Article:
Jay-Z completed a world tour this past summer, stopping in multiple spots in Asia and Africa. With the assistance of the United Nations Development Program, he augmented his itinerary with stops in rural and urban environments to observe the scarcity of clean water and sanitation services in these areas. MTV tagged along for these visits, recording his impressions for an MTV documentary. “Jay-Z: Water for Life? then was previewed last month at the United Nations headquarters in mid-town Manhattan before its debut on MTV2.

The screening itself was an arresting experience. There must have been 700-800 people in attendance for the invite-only event. Everyone could feel the energy pulsing through the room as people turned their heads seeking out a glimpse of Jay-Z and his large entourage. Suffice to say, it was an unusual moment. Almost no one in the sprawling UN bureaucracy can muster the kind of electricity that Jay-Z can generate simply by entering a room.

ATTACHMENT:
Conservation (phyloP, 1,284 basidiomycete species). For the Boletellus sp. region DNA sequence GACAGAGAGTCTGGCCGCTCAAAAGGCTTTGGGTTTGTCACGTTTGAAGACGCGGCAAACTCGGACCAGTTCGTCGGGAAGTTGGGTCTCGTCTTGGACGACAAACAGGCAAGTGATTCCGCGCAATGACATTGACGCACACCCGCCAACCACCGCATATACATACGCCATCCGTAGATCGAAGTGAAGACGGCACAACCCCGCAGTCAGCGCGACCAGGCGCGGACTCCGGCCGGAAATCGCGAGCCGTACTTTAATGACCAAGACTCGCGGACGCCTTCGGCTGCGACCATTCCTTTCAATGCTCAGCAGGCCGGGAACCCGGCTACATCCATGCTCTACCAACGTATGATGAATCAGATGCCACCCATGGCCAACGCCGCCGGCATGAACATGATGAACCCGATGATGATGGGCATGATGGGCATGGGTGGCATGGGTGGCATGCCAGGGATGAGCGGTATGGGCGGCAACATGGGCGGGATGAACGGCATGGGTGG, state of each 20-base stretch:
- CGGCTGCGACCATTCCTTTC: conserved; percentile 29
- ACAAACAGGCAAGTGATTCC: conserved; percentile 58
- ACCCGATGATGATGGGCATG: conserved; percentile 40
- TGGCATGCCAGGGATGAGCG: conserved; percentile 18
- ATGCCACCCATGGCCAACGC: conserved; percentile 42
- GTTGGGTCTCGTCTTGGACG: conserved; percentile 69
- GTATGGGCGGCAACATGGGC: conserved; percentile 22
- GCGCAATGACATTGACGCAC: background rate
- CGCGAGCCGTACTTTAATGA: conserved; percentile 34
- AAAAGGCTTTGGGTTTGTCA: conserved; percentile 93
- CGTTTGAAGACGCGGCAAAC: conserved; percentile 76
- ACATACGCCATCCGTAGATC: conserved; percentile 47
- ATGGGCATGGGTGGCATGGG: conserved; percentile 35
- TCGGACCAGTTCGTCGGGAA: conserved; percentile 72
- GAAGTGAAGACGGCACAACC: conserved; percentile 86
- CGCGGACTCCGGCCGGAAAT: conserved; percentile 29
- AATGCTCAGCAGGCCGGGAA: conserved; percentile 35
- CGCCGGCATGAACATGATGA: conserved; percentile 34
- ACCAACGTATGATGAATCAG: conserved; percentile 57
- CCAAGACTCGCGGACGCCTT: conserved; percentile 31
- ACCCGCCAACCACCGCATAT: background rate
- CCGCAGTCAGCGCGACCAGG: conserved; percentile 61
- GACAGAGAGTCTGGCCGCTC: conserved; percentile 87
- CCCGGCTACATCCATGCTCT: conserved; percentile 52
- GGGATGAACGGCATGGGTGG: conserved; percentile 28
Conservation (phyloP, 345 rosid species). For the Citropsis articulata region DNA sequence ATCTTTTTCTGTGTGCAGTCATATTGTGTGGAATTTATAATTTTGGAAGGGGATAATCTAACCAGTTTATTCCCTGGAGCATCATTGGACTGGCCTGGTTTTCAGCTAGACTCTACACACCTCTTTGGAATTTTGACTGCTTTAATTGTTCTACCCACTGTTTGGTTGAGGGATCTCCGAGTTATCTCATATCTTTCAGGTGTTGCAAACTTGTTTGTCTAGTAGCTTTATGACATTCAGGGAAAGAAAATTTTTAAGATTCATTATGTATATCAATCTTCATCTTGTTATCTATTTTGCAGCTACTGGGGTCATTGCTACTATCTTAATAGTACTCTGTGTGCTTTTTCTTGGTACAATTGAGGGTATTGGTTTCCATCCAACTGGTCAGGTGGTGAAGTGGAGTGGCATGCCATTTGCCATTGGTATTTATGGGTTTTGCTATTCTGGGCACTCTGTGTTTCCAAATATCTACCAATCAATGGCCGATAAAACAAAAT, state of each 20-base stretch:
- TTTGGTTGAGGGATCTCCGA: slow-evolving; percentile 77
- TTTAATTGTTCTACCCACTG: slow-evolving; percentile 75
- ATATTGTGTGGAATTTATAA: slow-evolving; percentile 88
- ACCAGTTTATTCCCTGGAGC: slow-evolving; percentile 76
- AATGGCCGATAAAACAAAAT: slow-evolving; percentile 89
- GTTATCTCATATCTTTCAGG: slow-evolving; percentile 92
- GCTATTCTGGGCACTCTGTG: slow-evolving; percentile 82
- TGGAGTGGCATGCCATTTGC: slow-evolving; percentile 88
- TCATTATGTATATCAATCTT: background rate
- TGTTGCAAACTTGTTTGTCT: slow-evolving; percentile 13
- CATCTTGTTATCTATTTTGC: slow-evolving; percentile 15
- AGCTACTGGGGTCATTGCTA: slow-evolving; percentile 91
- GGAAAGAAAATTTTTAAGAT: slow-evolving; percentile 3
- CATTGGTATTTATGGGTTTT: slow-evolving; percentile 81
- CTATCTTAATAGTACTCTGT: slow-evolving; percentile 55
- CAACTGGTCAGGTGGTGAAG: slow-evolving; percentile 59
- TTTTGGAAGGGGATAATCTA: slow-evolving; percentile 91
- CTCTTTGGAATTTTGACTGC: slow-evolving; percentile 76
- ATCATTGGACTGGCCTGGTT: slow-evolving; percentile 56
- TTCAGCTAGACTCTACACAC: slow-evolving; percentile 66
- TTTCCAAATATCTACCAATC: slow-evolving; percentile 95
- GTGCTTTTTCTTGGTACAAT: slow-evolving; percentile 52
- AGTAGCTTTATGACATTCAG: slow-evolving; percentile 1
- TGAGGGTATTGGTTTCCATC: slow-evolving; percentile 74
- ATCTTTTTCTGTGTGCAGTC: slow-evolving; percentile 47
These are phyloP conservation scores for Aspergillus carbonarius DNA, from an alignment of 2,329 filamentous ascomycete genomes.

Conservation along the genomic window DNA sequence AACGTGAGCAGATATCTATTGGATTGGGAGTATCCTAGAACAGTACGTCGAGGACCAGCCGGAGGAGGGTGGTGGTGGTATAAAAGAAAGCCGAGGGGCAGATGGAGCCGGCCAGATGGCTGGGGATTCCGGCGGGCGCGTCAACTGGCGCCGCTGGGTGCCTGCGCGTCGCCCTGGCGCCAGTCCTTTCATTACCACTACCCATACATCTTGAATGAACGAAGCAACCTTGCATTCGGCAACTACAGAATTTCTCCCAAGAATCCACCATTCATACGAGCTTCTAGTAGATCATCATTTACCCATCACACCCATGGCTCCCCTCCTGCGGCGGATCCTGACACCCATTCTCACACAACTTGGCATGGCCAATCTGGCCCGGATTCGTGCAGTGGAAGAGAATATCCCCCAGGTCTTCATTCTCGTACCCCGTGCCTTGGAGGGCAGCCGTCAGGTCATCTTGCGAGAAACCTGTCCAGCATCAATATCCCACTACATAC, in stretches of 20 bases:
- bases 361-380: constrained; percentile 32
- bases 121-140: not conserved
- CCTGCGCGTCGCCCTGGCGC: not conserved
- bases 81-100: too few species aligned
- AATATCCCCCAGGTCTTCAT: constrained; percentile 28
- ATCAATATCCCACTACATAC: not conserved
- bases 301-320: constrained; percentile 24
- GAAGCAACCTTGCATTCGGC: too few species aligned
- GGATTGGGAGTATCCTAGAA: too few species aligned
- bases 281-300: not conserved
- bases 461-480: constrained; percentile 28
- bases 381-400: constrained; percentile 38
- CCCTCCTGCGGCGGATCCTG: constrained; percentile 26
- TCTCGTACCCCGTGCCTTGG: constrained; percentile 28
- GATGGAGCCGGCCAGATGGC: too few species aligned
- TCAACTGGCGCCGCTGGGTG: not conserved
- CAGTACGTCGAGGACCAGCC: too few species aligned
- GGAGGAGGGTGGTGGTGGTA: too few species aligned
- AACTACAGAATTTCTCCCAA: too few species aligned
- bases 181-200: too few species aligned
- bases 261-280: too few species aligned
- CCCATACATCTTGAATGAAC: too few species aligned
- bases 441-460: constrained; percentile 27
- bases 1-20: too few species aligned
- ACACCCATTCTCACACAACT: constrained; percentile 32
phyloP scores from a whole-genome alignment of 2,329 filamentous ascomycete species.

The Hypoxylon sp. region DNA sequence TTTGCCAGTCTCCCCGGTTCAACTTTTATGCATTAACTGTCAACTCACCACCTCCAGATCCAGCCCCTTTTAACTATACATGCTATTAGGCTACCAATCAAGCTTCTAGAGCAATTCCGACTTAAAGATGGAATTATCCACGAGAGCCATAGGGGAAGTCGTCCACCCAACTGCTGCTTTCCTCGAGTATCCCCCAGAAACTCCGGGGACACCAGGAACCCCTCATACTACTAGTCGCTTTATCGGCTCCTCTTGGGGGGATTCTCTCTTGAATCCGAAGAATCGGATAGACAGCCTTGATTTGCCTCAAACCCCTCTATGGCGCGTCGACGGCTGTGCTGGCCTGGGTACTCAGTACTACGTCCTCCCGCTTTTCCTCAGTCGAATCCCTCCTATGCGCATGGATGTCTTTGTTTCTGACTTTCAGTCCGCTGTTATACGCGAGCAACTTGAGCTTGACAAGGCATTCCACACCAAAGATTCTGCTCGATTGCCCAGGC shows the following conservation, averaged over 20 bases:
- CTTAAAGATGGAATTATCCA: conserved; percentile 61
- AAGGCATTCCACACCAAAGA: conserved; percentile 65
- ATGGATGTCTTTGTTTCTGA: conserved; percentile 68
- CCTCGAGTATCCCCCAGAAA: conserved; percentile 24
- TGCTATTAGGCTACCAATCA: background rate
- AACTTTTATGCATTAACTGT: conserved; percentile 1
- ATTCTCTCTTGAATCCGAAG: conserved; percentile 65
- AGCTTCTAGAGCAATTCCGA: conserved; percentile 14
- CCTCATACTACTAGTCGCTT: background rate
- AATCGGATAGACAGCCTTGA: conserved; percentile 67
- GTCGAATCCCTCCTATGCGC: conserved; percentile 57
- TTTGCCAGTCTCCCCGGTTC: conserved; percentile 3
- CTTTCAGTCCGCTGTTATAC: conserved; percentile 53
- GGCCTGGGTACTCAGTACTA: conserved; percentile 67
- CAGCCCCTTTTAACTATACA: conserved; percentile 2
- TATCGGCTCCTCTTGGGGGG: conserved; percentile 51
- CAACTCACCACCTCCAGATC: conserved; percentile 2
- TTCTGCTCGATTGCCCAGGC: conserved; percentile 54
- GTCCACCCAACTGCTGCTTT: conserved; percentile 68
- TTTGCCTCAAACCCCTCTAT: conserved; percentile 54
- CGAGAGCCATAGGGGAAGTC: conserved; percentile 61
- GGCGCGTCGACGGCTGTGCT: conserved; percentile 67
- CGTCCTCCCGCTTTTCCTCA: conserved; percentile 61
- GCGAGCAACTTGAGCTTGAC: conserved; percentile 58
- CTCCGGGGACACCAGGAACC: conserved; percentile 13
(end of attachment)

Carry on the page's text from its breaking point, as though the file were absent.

When the film began, the room fell silent. The crowd of entertainment executives, musicians, and school-age adolescents viewed images of the hip hop artist stepping over flowing rivers of raw sewage in a slum in Kenya and carrying a leaky five gallon canister of water back to a ramshackle shanty in Tanzania where it would serve an entire family. Jay-Z was visibly shaken, remarking that even his hard-knock origins in Brooklyn were luxurious when compared to the dire poverty gripping these people.

In a way, his sense of awe spoke for the entire audience. It seemed to be the first time that many of the assembled had seen the reality that confronts billions of people every day who struggle to survive without clean water.